This quotation from The Grammar Devotional explains our topic today: “From the e-mail I receive, I’d say a-whole-nother bothers a ‘whole lotta’ people. Maybe if they knew how it compares to other words and phrases that are similar, they wouldn’t hate it so much.”
Some linguists consider a-whole-nother to be an instance of tmesis: using a word or phrase to separate another word or phrase into two parts. Other linguists call it infixation: inserting an affix into the middle of a word. So what’s the story?
Morphemes Help Us Change Words
To understand affixes we have to understand morphemes. Fortunately, they’re interesting. A morpheme is the smallest possible unit of meaningful sound or sounds. For example, the sound you hear when you make an f sound is just a sound, with no meaning. And, if I ask you whether the single sound s has any meaning, or if the three consecutive sounds in ist have any meaning, you might say “no.” But, when you add -s to the end of most nouns in English, it carries the function “I am plural” or “I am more than one.” If you add -ist to a certain limited list of word stems, like flor-, pian-, and lingu-, -ist takes on the meaning “someone who does,” or “someone who has this profession.”
These little morphemes, or affixes, that change words are called bound morphemes, because they have to be attached, or bound, to something else to make sense.
Other Languages Regularly Use Infixes
Prefixes are bound morphemes that attach to the beginning of a word (like—incidentally—pre- in prefix), and suffixes are bound morphemes that attach to the end, like the -s example. But, other languages have infixes, just as plain, regular, and unobtrusive as our plural -s suffix in English.
For example, in Tagalog, there is an infix, actually pronounced -in- (no pun intended!), which is inserted into verbs to make them past tense. So, the word bili means “to buy,” and the word b-in-ili means “bought.” To wrap up our definition of affix, you can think of it as an umbrella category that includes prefixes, suffixes, infixes, and other things we won’t talk about.
English Uses Infixes for Emphasis in an Informal Way
How does this fit into our a-whole-nother puzzle? The next step is to think about the most common way people use infixes in English: to insert (oh my!) curse words, especially the f-word and its euphemisms. Luckily, there are lots of euphemisms we can use, so our examples shouldn’t make you blush.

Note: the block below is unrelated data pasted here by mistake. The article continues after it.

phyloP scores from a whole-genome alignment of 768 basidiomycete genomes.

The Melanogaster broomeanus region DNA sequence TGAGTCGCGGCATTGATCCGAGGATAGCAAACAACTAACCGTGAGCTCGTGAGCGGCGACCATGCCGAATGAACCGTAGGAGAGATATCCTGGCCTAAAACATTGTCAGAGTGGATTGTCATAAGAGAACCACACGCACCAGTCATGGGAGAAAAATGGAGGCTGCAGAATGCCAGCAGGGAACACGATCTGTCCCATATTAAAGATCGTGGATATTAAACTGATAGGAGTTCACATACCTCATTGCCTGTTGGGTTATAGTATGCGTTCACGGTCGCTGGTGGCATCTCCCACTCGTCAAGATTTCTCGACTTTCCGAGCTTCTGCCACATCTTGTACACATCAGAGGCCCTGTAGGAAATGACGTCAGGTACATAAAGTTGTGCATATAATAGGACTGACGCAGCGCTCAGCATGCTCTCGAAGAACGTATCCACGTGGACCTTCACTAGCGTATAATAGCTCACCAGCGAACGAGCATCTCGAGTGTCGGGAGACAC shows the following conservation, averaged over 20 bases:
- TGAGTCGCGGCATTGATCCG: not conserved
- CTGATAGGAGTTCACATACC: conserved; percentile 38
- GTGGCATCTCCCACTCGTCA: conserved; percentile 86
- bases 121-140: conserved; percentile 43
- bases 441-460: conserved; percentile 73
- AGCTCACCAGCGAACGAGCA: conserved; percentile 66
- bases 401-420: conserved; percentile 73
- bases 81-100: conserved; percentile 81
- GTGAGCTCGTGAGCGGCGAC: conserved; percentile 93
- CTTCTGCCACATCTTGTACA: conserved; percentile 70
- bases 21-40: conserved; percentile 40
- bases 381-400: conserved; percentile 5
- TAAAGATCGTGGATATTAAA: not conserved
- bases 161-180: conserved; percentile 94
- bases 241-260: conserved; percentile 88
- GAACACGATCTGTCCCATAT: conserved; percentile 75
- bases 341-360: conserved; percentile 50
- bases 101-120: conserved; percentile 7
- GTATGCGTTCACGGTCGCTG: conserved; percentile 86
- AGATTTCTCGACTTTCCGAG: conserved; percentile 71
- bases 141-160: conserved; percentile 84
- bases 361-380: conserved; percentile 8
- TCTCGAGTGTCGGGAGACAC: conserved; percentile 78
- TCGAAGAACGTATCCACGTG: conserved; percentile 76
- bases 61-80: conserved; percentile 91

By now, you are probably already beginning to think of how to stick swear words inside other words, and you may even have thought of times you heard or uttered expressions like Ala-freakin’-bama or abso-effing-lutely. People in Britain do the same thing with words such as bloody and bloomin’. For example, in the British musical My Fair Lady, from 1964, the lead character Eliza Doolittle sings the word abso-bloomin’-lutely in “Wouldn’t It Be Loverly.”
Linguist Anne Curzan makes a crucial point about this nearly isolated case of English infixing: Adding a full word like bleeping to a host word provides emotional intensification, or emphasis, but does not have a true grammatical purpose, the way adding -in- to a verb does, in Tagalog, or adding -s to a noun does, in English. Rather, speakers who say “abso-effing-lutely!” are intensifying the meaning of the word absolutely.
Another fascinating point about—let’s just call it “inserting swear words” for now—is that people follow subconscious rules when they do it. For example, many linguists have observed that the swear word is almost always inserted before the stressed syllable of the word—never after it, never at the end, never before the secondarily stressed syllable, etc. That’s why, in the four-syllable word Alabama, we would all agree that Ala-flippin’-bama would be the way to go, since the third syllable, ba, is the stressed one. That’s also why even people who mostly care about formal English would immediately agree that Al-bloomin’-abama sounds very silly, and is “not right” to any native English-speaker’s ear, regardless of the fact that it is an informal expression.
Believe it or not, although it’s limited to certain social dialects, there is also a non-expletive (though also informal) example of this infixing-like thing in English: inserting -iz-, as in hizzouse for house. According to linguist Mark Lindsay, hip hop artists and fans have been doing it for at least three decades. And, like inserting swear words, the -iz- is not required for grammar (remember how our plural -s is required for grammar) or for meaning (remember how our -ist suffix encodes the information that someone has the profession in the first part of the word); it is instead used for emphasis.